The Technological factors affecting the Rescue Services
There are affected directly by the improvements made to their equipment be it helicopters launches or RIB’s. The advancements in technology which have been made in their kit have allowed them to carry out rescue operations with a higher success rate but more importantly with a greater degree of safety to the rescuers.
The service is affected indirectly by the technology that is available to the people who are rescued. The advent of things like GPS, Radar and VHF and their availability to yacht sailors (who account for the majority of people that are rescued) has helped to reduce the dangers, and therefore the need for the rescue services to be called out, to yacht sailors (provided it is used properly).
The improvements in manufacture techniques have led to things like GPS and Radar being cheap enough for the average yachtsman to afford. This combined with the Internet and fax has enabled people to get the most up to date information that is available on weather, chart modifications and special event information e.g. Cowes week. This has led to sailors having greater confidence in that what they are doing is correct and therefore safe.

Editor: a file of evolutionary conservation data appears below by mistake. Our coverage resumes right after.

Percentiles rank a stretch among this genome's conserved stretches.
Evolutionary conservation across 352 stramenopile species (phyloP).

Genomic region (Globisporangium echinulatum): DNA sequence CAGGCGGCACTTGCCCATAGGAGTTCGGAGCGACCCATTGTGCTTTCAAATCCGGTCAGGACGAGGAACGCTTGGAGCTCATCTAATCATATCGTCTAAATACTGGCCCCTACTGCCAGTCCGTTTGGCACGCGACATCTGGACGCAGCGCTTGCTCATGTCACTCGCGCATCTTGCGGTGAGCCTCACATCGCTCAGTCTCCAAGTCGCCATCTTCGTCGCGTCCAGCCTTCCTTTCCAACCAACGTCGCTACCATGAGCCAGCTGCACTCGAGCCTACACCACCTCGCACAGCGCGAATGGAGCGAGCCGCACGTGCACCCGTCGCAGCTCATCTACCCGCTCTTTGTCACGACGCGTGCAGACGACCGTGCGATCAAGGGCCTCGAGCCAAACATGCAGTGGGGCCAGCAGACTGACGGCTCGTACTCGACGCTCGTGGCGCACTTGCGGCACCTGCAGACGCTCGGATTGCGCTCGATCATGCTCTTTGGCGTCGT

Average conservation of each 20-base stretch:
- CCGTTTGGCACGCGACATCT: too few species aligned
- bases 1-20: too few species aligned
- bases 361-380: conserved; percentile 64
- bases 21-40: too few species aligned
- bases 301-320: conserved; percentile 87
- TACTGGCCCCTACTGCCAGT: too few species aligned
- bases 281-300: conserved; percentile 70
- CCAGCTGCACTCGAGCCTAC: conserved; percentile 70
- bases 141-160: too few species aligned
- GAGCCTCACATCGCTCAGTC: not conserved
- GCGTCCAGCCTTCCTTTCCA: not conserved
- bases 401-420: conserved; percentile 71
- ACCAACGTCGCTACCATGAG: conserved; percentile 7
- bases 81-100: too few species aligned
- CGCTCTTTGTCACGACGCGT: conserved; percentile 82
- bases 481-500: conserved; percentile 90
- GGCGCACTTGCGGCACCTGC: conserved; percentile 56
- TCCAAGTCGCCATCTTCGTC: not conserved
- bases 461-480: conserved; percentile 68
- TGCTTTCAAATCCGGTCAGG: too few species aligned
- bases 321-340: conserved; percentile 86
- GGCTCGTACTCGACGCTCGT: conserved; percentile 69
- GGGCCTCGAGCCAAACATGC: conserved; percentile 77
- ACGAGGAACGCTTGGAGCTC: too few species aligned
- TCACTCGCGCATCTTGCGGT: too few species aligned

New technology is also used to promote the sport. For example things like the Internet coverage of the Whitbread and craft like BT Global Challenger and Team Philips raise awareness of sailing. The upshot is that more people are putting to the water with the result that more people are going to need to be rescued.
The rather worrying trend that is developing from all this new technology is that people are placing to much confidence in the technology this is resulting in people attempting to do things that they don’t have the skill to do. What they are doing is using the technology as a substitute for the skill. Thus when inevitably the technology breaks down they are in real trouble. Examples of this are radar assisted collisions and GPS assisted groundings both of which are becoming more and more common. This inevitably leads to the rescue services being deployed.